• 19. The Grid paradigm and information integration Data sources Platform services Value services Analysis Radiology Medical records Management Integration Publication Cognitive support Applications Pathology Genomics Labs Security and policy RHIO
  • 20. We partition the multi-faceted interoperability problem
    • Process interoperability
      • Integrate work across healthcare enterprise
    • Data interoperability
      • Syntactic: move structured data among system elements
      • Semantic: use information across system elements
    • Systems interoperability
      • Communicate securely, reliably among system elements
    Analysis Management Integration Publication Applications
  • 21. Security and policy : Managing who can do what
    • Familiar division of labor
    • Publication level: bridge between local and global
    • Integration level: VO-specific policies, based on attributes
    •  Attribute authorities
  • 22. Identity-based authZ Most simple - not scalable Unix Access Control Lists (Discretionary Access Control: DAC) Groups, directories, simple admin POSIX ACLs/MS-ACLs Finer-grained admin policy Role-based Access Control (RBAC) Separation of role/group from rule admin Mandatory Access Control (MAC) Clearance, classification, compartmentalization Attribute-based Access Control (ABAC) Generalization of attributes >>> Policy language abstraction level and expressiveness >>>
  • 23. Globus / caGrid GAARDS
  • 24. Publication : Make information accessible
    • Make data available in a remotely accessible, reusable manner
    • Leave mediation for integration layer
    • Gateway from local policy/protocol into wide area mechanisms (transport, security, …)
  • 25. TeraGrid participants
  • 26. Federating computers for physics data analysis
  • 27.  
  • 28. Earth System Grid Main ESG Portal CMIP3 (IPCC AR4) ESG Portal
    • 198 TB of data at four locations
    • 1,150 datasets
    • 1,032,000 files
    • Includes the past 6 years of joint DOE/NSF climate modeling experiments
    • 35 TB of data at one location
    • 74,700 files
    • Generated by a modeling campaign coordinated by the Intergovernmental Panel on Climate Change
    • Data from 13 countries, representing 25 models
    8,000 registered users 1,900 registered projects
    • Downloads to date
    • 49 TB
    • 176,000 files
    • Downloads to date
    • 387 TB
    • 1,300,000 files
    • 500 GB/day (average)
    400 scientific papers published to date based on analysis of CMIP3 (IPCC AR4) data ESG usage: over 500 sites worldwide ESG monthly download volumes Globus
  • 29. Children’s Oncology Group Enterprise/Grid Interface service DICOM protocols Grid protocols (Web services) DICOM XDS HL7 Vendor-specific Wide area service actor Plug-in adapters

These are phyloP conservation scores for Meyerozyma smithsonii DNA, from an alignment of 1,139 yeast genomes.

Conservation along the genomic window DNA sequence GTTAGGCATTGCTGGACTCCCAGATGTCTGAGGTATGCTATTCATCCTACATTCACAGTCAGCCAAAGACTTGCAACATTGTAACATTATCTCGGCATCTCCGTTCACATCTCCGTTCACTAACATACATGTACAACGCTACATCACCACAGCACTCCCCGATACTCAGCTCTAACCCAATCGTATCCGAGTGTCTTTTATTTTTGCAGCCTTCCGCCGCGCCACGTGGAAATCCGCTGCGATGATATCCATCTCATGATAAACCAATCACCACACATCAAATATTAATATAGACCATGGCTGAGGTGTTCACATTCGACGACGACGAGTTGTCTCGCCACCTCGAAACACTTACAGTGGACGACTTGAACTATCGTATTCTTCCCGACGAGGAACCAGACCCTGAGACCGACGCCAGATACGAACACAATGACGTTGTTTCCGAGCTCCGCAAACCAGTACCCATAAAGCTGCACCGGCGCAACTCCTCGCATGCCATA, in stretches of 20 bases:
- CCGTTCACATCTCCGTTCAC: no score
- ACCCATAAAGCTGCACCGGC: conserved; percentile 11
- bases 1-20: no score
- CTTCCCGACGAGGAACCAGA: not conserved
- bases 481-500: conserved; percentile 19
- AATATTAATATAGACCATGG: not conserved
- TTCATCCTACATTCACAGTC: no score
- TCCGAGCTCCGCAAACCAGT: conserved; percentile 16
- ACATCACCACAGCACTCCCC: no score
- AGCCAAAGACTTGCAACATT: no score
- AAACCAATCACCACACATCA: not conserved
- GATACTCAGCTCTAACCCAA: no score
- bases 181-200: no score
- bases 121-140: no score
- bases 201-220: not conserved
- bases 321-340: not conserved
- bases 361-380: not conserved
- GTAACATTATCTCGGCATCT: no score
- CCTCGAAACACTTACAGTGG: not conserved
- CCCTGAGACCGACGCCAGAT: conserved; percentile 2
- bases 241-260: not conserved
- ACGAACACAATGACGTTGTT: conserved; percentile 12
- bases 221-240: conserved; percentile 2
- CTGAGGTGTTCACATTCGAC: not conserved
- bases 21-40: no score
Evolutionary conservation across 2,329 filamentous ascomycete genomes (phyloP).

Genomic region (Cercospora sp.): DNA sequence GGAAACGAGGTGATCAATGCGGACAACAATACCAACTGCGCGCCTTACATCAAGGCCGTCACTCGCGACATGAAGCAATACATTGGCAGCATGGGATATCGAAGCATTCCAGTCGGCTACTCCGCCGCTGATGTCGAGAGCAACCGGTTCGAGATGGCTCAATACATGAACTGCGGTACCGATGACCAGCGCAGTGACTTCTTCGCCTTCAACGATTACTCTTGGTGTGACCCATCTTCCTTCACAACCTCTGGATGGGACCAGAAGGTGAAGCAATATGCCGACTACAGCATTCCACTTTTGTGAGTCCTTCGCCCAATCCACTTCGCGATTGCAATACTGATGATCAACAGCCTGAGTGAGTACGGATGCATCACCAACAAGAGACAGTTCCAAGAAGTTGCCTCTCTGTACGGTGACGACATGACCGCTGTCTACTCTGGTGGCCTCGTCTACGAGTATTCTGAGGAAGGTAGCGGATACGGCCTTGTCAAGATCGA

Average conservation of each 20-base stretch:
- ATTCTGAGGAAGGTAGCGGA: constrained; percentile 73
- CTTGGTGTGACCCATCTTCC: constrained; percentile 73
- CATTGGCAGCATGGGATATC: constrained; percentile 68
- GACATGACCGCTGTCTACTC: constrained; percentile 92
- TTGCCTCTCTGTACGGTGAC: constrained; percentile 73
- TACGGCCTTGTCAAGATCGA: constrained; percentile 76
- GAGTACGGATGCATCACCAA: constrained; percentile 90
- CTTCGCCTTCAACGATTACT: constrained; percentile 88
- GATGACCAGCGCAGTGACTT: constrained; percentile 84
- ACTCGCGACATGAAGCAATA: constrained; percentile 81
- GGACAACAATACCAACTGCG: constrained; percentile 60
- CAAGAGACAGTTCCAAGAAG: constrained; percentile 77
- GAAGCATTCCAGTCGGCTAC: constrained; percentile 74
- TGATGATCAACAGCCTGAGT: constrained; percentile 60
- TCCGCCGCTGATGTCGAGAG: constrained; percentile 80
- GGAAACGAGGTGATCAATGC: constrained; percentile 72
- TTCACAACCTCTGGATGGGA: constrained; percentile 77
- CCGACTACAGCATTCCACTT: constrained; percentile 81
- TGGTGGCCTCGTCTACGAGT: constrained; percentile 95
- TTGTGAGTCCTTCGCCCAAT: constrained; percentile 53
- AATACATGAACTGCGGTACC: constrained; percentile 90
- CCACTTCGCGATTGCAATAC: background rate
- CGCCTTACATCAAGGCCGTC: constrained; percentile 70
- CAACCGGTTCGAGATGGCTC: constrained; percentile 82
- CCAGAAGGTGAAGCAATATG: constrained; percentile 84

• 30. Automating service creation, deployment
    • Introduce
      • Define service
      • Create skeleton
      • Discover types
      • Add operations
      • Configure security
    • Grid Remote Application Virtualization Infrastructure
      • Wrap executables
    Index service Repository Service Introduce Container caGrid, Introduce, gRAVI: Ohio State, U.Chicago Appln Service Create Store Advertize Discover Invoke; get results Transfer GAR Deploy
  • 31. As of Oct 19, 2008: 122 participants 105 services 70 data 35 analytical
  • 32. Management : Naming and moving information
    • Persistent, uniform global naming of objects, independent of type
    • Orchestration of data movement among services
    D S1 S2 S3 D S1 S2 S3 D S1 S2 S3
  • 33. LIGO Data Grid Birmingham • Replicating >1 Terabyte/day to 8 sites 770 TB replicated to date: >120 million replicas MTBF = 1 month LIGO Gravitational Wave Observatory Ann Chervenak et al., ISI; Scott Koranda et al, LIGO
    • Cardiff
    AEI/Golm Globus
  • 34.
    • Pull “missing” files to a storage system
    Data replication service List of required Files GridFTP Local Replica Catalog Replica Location Index Data Replication Service Reliable File Transfer Service Local Replica Catalog GridFTP “ Design and Implementation of a Data Replication Service Based on the Lightweight Data Replicator System,” Chervenak et al., 2005 Replica Location Index Data movement Data location Data replication
  • 35. Naming objects: A prerequisite to management
    • The naming problem:
    • “ Health objects” = patient information, images, records, etc.
    • “ Names” refer to health objects in records, files, databases, papers, reports, research, emails, etc.
    • Challenges:
    • No systematic way of naming health objects
    • Many health objects, like DICOM images and reports, include references to other objects through non-unique, ambiguous, PHI-tainted identifiers
    A framework for distributed digital object services: Kahn, Wilensky, 1995
  • 36. Health Object Identifier (HOI) naming system uri:hdl :// 888 .us.npi. 1234567890 .dicom/ 8A648C33 -A5…4939EBE Random String for Identifier-Body PHI-free and guaranteed unique 888: CHI’s top-level naming authority National Provider Id used in hierarchical Identifier Namespace Application Context’s Namespace governed by provider Naming Authority HOI’s URI schema identifier—based on Handle
  • 37. Data movement in clinical trials
  • 38. Community public health: Digital retinopathy screening network